Recent comments by presidential hopeful Michele Bachmann have stirred up the discussion about gay marriage once again. While speaking to a group of high school…
“What do people gain from all their labors at which they toil under the sun? Generations come and generations go, but the earth remains forever. The sun rises and the sun sets, and hurries back to where it rises. The wind blows to the south and turns to the north; round and round it goes, ever returning on its course. All streams flow into the sea, yet the sea is never full. To the place the streams come from, there they return again. All things are wearisome, more than one can say. The eye never has enough of seeing, nor the ear its fill of hearing. What has been will be again, what has been done will be done again; there is nothing new under the sun.” – Ecclesiastes 1:3-9 NIV
Growing up on a small family farm in Missouri, I had a pretty good childhood. It was calm, secure and I had plenty of fresh air and sunshine. I would have liked to have been able to see my friends more, especially in the summer, but such was life. It was predictable. Ultimately, that predictability was the biggest problem for me.
Not only did I grow up on a farm, I was part of the fifth generation (along the paternal line) to do so. The sun rose, the sun set, life went on and on. Though the faces changed with births and deaths, and there were cosmetic changes to the land, there was fundamentally “nothing new.” Somewhere in my 11th or 12th year of life I realized that truth, independent of the Bible, and fell into a profound and sustained despair.
Outwardly I don’t know how many signs of melancholy were apparent, and from this distance in time it’s impossible to say. The main symptom of my underlying problem was in my schoolwork. Rather, it was in my lack of academic progress. Where I’d been an average student before, suddenly I was getting Ds and Fs. No drugs or alcohol were involved and nothing else was going on. I just didn’t have a reason to live, because I suspected that nothing would ever change.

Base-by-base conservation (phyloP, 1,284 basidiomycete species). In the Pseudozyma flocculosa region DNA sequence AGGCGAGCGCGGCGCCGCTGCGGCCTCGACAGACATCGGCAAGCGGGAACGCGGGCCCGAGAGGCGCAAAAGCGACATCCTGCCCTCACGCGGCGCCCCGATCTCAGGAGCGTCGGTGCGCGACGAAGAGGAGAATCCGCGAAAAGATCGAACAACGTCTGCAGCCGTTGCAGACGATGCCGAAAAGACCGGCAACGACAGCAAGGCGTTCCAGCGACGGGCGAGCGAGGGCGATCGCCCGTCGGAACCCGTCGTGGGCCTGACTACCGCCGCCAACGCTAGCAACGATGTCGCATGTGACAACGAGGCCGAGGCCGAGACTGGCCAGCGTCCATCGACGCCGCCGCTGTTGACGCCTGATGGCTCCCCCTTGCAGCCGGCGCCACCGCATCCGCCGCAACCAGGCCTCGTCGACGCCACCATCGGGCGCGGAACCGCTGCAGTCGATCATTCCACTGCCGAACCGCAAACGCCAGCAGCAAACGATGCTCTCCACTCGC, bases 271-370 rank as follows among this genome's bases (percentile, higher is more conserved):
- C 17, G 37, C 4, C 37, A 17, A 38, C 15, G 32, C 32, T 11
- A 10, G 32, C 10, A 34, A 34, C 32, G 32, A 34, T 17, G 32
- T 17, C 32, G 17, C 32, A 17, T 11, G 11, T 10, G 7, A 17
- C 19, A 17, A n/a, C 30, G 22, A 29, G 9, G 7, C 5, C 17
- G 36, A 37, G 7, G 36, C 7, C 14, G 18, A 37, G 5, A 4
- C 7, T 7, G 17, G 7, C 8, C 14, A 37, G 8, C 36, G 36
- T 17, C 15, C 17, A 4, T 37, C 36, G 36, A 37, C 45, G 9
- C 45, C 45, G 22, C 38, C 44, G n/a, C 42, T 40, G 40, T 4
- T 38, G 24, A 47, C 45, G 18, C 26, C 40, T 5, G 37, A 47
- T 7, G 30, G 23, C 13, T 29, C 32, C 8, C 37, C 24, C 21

Then, a year before I was to graduate high school, I found purpose and hope. I’d been studying different religions and philosophies, anxious to discover any motivation that would pull me out of my funk. It had been going on for years at this point. Through the Bible, after long reflection and prayer, I identified with the reality of a God who can bring about true change.
“Therefore, the promise comes by faith, so that it may be by grace and may be guaranteed to all Abraham’s offspring—not only to those who are of the law but also to those who have the faith of Abraham. He is the father of us all. As it is written: ‘I have made you a father of many nations.’ He is our father in the sight of God, in whom he believed—the God who gives life to the dead and calls into being things that were not.” – Romans 4:16-17 NIV
This is truly the God of hope…the God who raises the dead and creates ex nihilo. This is the God of the impossible, the God who brings change and hope.
Empowered and energized by this newfound hope, I broke with five generations of life on the farm and six generations (on my mother’s side) in the same church parish. Newness came into my life. I left the farm and found my way first to Brazil, and now work in New York. God has given me a beautiful wife, two great kids, a vibrant home church and a career in digital project management I never imagined. I have a theological degree and speak Portuguese. I’ve begun volunteering through the Central Jersey Chapter of HOPE worldwide and look forward to eventually engaging in youth-focused, asset-based community development work.
It hasn’t all been fun or easy. There were dark days and a long “wilderness” period, but God has been faithful. His truth has broken me free of bondage to sin and to an unchanging cycle of history. Knowing this God of hope, revealed in the life, death and resurrection of Christ as the fulfillment of the promises given to Israel and the fulfiller of Israel’s vocation as light to the nations, gives me hope.
“Let us hold unswervingly to the hope we profess, for he who promised is faithful.” – Hebrews 10:23 NIV